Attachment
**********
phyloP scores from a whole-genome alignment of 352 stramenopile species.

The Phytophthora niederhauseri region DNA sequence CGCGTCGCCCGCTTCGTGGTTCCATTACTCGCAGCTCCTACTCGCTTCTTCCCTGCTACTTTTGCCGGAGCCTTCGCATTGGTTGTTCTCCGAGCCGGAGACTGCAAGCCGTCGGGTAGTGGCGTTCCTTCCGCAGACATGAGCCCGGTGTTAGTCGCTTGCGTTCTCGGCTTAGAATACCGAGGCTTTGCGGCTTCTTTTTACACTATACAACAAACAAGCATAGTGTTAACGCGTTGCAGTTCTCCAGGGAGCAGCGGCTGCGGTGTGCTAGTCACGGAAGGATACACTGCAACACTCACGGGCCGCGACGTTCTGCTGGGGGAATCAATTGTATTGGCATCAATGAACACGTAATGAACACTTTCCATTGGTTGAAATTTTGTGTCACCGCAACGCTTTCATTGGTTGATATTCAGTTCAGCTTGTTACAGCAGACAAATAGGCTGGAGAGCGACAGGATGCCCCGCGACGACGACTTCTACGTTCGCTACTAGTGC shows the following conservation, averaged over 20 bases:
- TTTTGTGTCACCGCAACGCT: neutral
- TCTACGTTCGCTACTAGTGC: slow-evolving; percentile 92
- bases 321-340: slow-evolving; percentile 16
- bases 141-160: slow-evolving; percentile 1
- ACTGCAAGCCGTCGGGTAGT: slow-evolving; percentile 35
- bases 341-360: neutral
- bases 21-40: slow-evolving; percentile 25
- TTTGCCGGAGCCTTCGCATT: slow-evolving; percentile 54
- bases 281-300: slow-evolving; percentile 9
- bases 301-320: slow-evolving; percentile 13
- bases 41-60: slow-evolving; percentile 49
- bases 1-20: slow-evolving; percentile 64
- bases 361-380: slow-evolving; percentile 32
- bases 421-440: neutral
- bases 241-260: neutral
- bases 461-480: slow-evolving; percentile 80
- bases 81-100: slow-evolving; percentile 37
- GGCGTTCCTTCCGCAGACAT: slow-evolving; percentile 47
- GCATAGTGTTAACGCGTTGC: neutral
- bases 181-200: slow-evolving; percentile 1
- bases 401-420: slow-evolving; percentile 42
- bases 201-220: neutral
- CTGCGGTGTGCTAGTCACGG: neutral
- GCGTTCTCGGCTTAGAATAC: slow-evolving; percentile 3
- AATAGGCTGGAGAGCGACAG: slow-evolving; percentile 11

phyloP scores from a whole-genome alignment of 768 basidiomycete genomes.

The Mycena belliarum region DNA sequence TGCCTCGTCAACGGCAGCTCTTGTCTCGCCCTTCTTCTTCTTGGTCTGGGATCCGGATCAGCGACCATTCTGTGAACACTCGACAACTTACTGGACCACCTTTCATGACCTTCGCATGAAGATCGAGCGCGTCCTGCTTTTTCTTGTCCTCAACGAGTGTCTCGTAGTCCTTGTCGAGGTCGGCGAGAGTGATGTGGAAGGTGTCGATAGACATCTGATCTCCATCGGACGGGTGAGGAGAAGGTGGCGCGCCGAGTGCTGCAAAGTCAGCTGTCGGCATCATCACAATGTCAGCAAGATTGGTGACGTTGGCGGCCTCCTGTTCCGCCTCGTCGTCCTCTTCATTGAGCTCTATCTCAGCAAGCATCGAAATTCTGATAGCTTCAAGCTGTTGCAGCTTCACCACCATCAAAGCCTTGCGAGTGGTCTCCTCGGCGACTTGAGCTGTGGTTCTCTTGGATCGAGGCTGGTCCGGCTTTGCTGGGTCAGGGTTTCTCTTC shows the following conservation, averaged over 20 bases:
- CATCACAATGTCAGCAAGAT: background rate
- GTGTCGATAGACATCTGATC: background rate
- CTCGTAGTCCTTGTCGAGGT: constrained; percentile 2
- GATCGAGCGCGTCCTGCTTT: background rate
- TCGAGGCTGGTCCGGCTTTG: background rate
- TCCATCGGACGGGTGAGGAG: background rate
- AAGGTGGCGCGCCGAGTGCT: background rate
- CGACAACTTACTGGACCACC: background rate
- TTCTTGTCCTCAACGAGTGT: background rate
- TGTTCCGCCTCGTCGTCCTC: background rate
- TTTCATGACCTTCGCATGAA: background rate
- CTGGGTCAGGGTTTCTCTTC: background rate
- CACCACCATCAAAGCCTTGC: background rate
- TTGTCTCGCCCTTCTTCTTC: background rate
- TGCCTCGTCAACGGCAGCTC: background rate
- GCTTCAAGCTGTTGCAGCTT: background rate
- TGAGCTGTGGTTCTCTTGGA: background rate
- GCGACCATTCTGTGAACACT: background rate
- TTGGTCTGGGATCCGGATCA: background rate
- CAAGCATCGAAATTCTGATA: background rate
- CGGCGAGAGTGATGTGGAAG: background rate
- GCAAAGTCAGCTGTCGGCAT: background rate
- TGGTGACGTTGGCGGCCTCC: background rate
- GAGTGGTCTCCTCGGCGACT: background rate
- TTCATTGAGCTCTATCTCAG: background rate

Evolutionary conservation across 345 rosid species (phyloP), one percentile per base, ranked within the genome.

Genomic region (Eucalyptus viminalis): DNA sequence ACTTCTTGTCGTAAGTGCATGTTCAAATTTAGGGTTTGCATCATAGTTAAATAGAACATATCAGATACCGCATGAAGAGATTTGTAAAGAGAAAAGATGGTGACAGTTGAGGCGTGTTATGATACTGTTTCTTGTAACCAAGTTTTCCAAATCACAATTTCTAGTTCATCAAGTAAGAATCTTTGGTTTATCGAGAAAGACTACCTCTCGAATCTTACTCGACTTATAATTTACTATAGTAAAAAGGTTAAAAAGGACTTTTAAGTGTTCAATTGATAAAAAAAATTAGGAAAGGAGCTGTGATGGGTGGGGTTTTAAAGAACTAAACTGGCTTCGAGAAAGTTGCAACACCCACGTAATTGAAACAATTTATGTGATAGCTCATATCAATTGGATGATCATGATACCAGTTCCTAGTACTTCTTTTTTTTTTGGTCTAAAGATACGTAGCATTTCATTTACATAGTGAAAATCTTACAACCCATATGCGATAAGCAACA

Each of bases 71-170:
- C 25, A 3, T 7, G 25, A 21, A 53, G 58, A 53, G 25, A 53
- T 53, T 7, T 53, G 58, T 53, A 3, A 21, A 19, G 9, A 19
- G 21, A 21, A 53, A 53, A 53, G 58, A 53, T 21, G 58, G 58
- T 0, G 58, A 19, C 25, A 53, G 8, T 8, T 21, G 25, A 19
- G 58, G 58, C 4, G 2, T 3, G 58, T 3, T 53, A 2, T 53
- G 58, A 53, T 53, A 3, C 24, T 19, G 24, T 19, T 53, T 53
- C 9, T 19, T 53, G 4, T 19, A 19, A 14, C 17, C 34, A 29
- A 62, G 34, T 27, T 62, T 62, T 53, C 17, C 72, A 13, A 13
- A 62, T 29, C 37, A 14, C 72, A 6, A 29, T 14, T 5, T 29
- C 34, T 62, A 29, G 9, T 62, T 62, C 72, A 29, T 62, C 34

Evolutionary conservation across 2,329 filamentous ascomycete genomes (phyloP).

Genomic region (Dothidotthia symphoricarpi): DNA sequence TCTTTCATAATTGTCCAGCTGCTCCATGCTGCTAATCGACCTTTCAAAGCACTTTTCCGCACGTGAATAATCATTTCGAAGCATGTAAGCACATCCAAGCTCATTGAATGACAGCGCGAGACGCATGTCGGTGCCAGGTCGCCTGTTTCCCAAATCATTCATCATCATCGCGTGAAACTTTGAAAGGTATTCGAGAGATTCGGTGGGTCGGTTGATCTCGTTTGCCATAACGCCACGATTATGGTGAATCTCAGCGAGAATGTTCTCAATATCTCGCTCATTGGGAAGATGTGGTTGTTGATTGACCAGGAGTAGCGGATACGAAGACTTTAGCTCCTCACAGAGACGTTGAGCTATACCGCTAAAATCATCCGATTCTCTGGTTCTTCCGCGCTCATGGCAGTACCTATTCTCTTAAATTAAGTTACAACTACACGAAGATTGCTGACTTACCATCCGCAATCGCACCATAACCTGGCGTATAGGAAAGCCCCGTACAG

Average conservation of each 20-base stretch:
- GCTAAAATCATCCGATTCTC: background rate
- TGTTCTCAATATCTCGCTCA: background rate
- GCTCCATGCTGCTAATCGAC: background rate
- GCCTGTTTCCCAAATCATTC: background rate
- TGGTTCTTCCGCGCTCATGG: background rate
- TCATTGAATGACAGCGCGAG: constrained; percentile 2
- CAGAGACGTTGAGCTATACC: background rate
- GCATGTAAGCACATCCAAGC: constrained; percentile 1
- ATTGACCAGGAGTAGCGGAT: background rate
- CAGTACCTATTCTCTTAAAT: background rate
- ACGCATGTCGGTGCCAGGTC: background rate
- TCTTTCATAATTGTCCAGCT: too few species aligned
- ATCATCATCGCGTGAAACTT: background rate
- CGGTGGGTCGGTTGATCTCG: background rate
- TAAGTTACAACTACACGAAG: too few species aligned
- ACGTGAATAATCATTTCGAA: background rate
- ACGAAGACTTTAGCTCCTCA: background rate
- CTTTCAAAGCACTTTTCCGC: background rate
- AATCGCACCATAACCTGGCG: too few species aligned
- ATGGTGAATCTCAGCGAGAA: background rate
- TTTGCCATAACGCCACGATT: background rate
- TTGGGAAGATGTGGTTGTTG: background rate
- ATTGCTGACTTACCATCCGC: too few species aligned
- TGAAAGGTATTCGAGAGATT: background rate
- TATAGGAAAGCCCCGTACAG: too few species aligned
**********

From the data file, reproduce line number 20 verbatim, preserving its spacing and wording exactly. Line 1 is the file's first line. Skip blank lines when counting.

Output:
- GGCGTTCCTTCCGCAGACAT: slow-evolving; percentile 47